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How To Fix a Wet Field

Simsbury Little League

How to Prepare a Field

 

Following are tips  on how to prepare a field that is wet.

 

First, remember that the diamond dry is expensive.  It is also hard on the fields.  After it does its job, it will essentially “harden” the surface of the infield.  Because of this , the town has to remove the diamond dry periodically to get back to the original infield.  This is a big job and they are not happy when they have to do it.

 

General Rules of Thumb:

 

1.)    Do not ever remove the clay in the infield and put in onto the grass to dry.  Because of the chemical composition of the clay, this will kill the grass.  Also, don’t remove clay from the field itself, i.e. do not dump wet mounds of clay outside of the fence.  This results in a net loss of infield surface and the town has to replace the clay.

2.)     Do not squeegee water from the clay infield onto the grass infield or outfield.  This too will kill the grass.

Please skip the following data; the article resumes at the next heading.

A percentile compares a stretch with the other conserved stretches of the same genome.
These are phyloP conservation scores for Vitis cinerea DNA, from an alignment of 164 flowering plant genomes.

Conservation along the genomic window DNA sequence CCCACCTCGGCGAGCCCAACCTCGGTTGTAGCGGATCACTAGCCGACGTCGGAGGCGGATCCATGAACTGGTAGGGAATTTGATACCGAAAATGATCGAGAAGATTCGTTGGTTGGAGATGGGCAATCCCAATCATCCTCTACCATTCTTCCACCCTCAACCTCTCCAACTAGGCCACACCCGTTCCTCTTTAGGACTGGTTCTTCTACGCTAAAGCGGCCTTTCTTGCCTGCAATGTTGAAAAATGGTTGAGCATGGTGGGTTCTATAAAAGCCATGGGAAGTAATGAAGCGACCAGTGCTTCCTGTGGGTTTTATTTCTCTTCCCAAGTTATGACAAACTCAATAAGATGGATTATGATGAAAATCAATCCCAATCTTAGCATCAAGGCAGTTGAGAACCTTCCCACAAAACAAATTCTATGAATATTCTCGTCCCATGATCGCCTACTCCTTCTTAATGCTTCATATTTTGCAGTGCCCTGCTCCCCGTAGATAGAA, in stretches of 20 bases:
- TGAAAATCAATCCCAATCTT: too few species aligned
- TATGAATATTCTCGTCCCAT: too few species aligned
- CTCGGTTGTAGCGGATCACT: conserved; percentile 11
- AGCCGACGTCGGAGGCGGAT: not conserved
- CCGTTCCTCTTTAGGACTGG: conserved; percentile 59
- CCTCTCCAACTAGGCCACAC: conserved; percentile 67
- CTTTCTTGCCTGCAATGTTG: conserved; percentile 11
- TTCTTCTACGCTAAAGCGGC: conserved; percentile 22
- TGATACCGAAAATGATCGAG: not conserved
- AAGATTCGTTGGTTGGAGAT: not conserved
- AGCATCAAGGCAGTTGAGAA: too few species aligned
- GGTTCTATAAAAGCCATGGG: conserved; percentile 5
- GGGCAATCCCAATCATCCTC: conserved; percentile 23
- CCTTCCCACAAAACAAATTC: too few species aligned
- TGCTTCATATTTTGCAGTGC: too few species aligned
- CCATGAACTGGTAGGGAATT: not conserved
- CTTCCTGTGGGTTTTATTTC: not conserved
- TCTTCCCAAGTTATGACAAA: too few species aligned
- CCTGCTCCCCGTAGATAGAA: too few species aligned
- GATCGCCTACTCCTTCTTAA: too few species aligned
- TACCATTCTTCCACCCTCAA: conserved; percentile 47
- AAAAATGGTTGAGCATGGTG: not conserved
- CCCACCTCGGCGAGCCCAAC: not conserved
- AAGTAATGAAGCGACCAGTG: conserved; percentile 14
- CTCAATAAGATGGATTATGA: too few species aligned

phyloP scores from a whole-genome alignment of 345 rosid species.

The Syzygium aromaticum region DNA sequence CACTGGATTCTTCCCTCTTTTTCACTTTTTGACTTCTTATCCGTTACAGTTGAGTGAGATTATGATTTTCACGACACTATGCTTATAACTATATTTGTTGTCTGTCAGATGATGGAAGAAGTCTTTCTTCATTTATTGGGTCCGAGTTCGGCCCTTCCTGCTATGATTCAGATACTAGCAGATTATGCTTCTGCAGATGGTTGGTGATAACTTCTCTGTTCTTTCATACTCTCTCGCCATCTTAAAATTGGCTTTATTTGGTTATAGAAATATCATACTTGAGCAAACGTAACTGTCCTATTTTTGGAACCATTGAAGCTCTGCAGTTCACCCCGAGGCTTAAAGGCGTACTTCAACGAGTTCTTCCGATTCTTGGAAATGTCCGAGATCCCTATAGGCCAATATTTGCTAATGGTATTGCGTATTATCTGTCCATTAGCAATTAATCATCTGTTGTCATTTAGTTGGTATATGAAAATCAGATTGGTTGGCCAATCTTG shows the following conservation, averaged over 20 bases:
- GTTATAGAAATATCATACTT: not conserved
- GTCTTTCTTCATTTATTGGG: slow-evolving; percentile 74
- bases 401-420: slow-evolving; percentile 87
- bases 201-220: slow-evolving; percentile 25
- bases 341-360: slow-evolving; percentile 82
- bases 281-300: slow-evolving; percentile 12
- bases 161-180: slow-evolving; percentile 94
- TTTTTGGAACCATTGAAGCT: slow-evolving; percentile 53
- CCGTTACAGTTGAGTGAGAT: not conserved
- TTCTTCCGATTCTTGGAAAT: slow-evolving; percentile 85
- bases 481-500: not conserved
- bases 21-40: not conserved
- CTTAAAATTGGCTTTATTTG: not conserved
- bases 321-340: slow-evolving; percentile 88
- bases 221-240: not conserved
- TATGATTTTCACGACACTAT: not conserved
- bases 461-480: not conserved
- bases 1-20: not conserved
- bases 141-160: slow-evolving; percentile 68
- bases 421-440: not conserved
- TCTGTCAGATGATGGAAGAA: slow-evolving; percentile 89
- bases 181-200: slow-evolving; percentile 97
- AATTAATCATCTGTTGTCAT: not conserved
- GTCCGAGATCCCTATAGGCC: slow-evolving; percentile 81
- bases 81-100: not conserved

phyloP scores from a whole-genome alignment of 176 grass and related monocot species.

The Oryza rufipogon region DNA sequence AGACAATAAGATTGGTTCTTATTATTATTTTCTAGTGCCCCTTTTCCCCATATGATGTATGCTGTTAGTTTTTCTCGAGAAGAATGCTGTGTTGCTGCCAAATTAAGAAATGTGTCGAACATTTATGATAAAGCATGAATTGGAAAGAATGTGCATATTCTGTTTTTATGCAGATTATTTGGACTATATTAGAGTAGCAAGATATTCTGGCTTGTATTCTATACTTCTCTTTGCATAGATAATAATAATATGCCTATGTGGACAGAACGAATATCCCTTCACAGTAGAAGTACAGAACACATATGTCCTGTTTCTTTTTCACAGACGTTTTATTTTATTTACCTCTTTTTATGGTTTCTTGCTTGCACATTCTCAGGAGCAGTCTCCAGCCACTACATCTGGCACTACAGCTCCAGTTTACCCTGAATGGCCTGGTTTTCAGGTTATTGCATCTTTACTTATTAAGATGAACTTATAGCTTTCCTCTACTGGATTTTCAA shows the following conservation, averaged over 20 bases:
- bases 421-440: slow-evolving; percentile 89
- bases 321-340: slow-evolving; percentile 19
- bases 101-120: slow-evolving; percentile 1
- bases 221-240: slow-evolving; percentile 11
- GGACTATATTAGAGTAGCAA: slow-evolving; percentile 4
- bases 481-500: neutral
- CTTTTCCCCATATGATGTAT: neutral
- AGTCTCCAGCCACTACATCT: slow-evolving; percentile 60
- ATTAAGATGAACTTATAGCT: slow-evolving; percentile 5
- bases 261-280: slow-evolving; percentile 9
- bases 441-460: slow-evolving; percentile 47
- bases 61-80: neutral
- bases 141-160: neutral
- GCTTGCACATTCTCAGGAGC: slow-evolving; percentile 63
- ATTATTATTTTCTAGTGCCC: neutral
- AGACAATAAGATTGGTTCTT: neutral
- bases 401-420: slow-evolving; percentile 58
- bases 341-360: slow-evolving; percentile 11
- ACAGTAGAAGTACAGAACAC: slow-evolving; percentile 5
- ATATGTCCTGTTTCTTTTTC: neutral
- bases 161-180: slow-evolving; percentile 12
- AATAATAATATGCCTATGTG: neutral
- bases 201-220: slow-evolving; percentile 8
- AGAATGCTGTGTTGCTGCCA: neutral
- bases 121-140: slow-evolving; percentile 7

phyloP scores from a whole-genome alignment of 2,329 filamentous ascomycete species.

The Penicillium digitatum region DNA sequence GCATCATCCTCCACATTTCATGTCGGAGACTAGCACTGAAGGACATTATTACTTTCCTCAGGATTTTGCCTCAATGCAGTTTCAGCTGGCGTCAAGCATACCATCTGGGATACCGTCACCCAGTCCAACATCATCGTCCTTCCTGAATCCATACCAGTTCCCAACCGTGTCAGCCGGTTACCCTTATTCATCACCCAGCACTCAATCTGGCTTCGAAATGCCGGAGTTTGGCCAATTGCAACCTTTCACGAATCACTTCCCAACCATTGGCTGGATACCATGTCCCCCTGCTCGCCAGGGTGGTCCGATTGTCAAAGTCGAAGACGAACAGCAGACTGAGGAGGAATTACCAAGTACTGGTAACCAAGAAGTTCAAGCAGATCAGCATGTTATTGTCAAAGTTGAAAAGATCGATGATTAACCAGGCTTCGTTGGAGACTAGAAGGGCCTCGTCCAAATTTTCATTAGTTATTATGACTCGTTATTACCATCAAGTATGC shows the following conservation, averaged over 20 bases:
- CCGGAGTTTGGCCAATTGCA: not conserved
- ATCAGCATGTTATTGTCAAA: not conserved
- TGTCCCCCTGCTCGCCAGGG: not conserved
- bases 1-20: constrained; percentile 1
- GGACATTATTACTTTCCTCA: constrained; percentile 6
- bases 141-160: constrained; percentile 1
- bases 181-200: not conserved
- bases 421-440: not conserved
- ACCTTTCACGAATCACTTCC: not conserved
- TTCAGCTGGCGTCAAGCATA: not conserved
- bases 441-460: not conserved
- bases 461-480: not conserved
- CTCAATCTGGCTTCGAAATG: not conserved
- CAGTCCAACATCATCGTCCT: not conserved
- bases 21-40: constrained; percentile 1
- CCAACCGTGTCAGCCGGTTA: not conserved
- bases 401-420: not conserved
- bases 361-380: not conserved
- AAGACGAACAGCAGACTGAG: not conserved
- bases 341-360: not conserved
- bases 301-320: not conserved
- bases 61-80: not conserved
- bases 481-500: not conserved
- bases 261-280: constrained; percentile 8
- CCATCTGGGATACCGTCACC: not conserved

3.)    Do not put diamond dry into standing water.  Standing water should be removed first (see below).

4.)    Do not use too much Diamond Dry.  A good rule of thumb is one bag per field.  If you need more than one bag, you should probably be questioning why you are playing.

 

Removing Standing Water:

 

1.)    When your first reach the field, take a pitchfork and poke it through the middle area of a puddle 10 inches into the ground in multiple spots.  This will create holes that reach to the sand subsurface and water will begin to drain.

2.)    Take a shovel and dig a 12 inch by 12 inch hole about 10 inches deep in the middle of the puddle.  Take the clay that is removed and set it in a relatively dry area to the side (somewhere on the clay infield).   Water will drain to the lowest point, which is the hole that you’ve made.  Take a cup and bail the water into a larger bucket (all of these materials should be available in the old snack shack).  Do not throw the water onto the grass.  Bail as much of the water as possible, all of it if you can.  Do this for all of the major puddles.

3.)    After you remove the standing water, spread the drying agent by tossing handfuls to the various wet areas.  Do not pour amounts straight from the bag – this usually results in over use.  Let the diamond dry stand for 5 to 10 minutes (it will absorb water).

4.)    After 5 – 10 minutes, rake the diamond dry and the clay to continually expose the mixture to air.  You’re trying to speed evaporation here.

 

Got any more tips?  Email them to us and we'll add them to the list.